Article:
NFL working with players, teams on social justice initiative

The NFL is committing $90 million to a new social justice initiative that supports efforts and programs to combat social inequality.

In a memo sent to all 32 teams Friday, the league said it plans to work closely with players, teams and other groups in the new and expanded community improvement program. The NFL Foundation will contribute $3 million in initial funding for the program.

In a separate memo sent to team community relations directors, Anna Isaacson, the NFL's senior vice president of social responsibility, stated the three-segment initiative will include input from players and team owners. A committee comprised equally of players and owners will make a more thorough presentation of the overall plan at the Annual League Meeting in March.

"Social justice may mean different things to different people and organizations," Isaacson wrote. "The NFL's work will encompass programs and initiatives that reduce barriers to opportunity, with a priority on supporting improvements in education, community/police relations and our criminal justice system. Additional focus areas include poverty, racial equality and workforce development."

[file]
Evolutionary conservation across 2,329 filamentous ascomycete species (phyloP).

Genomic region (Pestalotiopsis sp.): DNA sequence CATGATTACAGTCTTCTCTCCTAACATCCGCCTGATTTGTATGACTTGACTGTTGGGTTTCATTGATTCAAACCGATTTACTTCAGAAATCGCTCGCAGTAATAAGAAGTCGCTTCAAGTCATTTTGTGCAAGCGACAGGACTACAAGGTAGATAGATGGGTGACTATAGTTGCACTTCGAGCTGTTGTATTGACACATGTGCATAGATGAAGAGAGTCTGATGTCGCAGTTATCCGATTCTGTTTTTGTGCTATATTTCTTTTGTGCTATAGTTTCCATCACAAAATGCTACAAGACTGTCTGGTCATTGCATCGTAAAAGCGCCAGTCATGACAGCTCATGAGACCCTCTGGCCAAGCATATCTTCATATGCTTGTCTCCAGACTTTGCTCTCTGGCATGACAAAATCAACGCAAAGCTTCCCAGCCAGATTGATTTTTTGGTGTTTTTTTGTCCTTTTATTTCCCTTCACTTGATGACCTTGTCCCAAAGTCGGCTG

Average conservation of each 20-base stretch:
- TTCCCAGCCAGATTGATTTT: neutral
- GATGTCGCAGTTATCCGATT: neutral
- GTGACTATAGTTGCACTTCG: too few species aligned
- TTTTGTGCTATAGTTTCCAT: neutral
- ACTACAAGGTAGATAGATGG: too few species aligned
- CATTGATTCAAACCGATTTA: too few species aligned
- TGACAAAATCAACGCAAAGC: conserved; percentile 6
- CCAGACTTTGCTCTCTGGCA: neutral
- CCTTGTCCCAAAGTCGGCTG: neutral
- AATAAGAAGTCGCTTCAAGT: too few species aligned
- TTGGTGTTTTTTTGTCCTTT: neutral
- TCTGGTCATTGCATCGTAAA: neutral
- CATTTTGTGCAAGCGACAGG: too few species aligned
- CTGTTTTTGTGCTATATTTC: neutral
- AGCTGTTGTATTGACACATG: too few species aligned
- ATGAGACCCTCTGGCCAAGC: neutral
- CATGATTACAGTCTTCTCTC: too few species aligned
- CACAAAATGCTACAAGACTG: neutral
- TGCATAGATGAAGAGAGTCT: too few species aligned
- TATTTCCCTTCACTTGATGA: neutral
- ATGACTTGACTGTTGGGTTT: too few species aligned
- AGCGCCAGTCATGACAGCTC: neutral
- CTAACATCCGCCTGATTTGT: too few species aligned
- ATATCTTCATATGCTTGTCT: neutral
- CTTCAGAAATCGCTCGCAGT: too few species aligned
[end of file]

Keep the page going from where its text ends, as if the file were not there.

The initiative comes in response to player demonstrations during the national anthem before games. NFL owners and players, who formed the Players Coalition, met during the Fall League Meeting in October to discuss social issues important to players. The Players Coalition, which was co-founded by Malcolm Jenkins and Anquan Boldin earlier this year, has worked closely with the NFL to address those issues.

"What the NFL has done is a good first step -- it's not going to solve the massive problems we have in our cities and states across this country, but it's a start," Jenkins wrote in a letter obtained by NFL Network Insider Ian Rapoport and NFL Network's Steve Wyche on Sunday.

"We are pleased to have developed a new initiative that focuses on creating meaningful solutions to improve our communities," NFL Chief Operating Officer Tod Leiweke wrote in his memo to the teams. "In developing this plan, we have taken the lead from our players and are honored to join them in this work."

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